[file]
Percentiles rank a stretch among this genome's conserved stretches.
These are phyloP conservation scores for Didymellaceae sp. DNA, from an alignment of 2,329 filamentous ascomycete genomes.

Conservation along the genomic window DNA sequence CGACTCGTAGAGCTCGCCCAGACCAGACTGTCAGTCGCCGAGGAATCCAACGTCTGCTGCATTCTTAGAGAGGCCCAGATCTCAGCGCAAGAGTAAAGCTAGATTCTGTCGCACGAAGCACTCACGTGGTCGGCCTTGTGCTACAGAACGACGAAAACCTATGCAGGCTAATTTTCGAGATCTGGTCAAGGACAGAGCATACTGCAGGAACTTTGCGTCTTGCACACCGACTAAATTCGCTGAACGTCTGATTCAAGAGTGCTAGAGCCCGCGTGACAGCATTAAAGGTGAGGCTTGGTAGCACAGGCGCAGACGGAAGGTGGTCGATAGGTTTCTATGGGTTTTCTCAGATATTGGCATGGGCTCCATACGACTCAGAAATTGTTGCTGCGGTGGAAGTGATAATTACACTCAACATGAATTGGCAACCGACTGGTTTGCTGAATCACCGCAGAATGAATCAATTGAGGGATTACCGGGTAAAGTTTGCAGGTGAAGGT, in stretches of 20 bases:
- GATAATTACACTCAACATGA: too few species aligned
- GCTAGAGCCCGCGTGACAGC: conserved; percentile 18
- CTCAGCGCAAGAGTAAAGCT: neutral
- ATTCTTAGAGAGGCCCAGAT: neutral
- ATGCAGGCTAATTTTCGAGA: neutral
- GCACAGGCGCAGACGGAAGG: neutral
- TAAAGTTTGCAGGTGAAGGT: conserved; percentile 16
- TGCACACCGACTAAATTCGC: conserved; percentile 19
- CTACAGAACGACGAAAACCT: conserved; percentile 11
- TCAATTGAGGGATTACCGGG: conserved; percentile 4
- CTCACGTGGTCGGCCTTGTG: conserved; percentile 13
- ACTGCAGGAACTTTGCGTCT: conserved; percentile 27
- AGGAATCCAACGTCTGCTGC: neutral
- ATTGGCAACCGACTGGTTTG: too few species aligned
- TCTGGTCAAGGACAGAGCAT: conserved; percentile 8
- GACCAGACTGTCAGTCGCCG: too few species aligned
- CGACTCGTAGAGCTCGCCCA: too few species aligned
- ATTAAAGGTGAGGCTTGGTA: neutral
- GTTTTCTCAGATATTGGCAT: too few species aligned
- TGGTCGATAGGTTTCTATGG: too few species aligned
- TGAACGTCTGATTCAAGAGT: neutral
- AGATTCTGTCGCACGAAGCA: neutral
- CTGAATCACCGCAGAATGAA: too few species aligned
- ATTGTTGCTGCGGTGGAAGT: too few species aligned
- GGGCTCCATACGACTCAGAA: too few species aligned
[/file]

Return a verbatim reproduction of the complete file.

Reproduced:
Percentiles rank a stretch among this genome's conserved stretches.
These are phyloP conservation scores for Didymellaceae sp. DNA, from an alignment of 2,329 filamentous ascomycete genomes.

Conservation along the genomic window DNA sequence CGACTCGTAGAGCTCGCCCAGACCAGACTGTCAGTCGCCGAGGAATCCAACGTCTGCTGCATTCTTAGAGAGGCCCAGATCTCAGCGCAAGAGTAAAGCTAGATTCTGTCGCACGAAGCACTCACGTGGTCGGCCTTGTGCTACAGAACGACGAAAACCTATGCAGGCTAATTTTCGAGATCTGGTCAAGGACAGAGCATACTGCAGGAACTTTGCGTCTTGCACACCGACTAAATTCGCTGAACGTCTGATTCAAGAGTGCTAGAGCCCGCGTGACAGCATTAAAGGTGAGGCTTGGTAGCACAGGCGCAGACGGAAGGTGGTCGATAGGTTTCTATGGGTTTTCTCAGATATTGGCATGGGCTCCATACGACTCAGAAATTGTTGCTGCGGTGGAAGTGATAATTACACTCAACATGAATTGGCAACCGACTGGTTTGCTGAATCACCGCAGAATGAATCAATTGAGGGATTACCGGGTAAAGTTTGCAGGTGAAGGT, in stretches of 20 bases:
- GATAATTACACTCAACATGA: too few species aligned
- GCTAGAGCCCGCGTGACAGC: conserved; percentile 18
- CTCAGCGCAAGAGTAAAGCT: neutral
- ATTCTTAGAGAGGCCCAGAT: neutral
- ATGCAGGCTAATTTTCGAGA: neutral
- GCACAGGCGCAGACGGAAGG: neutral
- TAAAGTTTGCAGGTGAAGGT: conserved; percentile 16
- TGCACACCGACTAAATTCGC: conserved; percentile 19
- CTACAGAACGACGAAAACCT: conserved; percentile 11
- TCAATTGAGGGATTACCGGG: conserved; percentile 4
- CTCACGTGGTCGGCCTTGTG: conserved; percentile 13
- ACTGCAGGAACTTTGCGTCT: conserved; percentile 27
- AGGAATCCAACGTCTGCTGC: neutral
- ATTGGCAACCGACTGGTTTG: too few species aligned
- TCTGGTCAAGGACAGAGCAT: conserved; percentile 8
- GACCAGACTGTCAGTCGCCG: too few species aligned
- CGACTCGTAGAGCTCGCCCA: too few species aligned
- ATTAAAGGTGAGGCTTGGTA: neutral
- GTTTTCTCAGATATTGGCAT: too few species aligned
- TGGTCGATAGGTTTCTATGG: too few species aligned
- TGAACGTCTGATTCAAGAGT: neutral
- AGATTCTGTCGCACGAAGCA: neutral
- CTGAATCACCGCAGAATGAA: too few species aligned
- ATTGTTGCTGCGGTGGAAGT: too few species aligned
- GGGCTCCATACGACTCAGAA: too few species aligned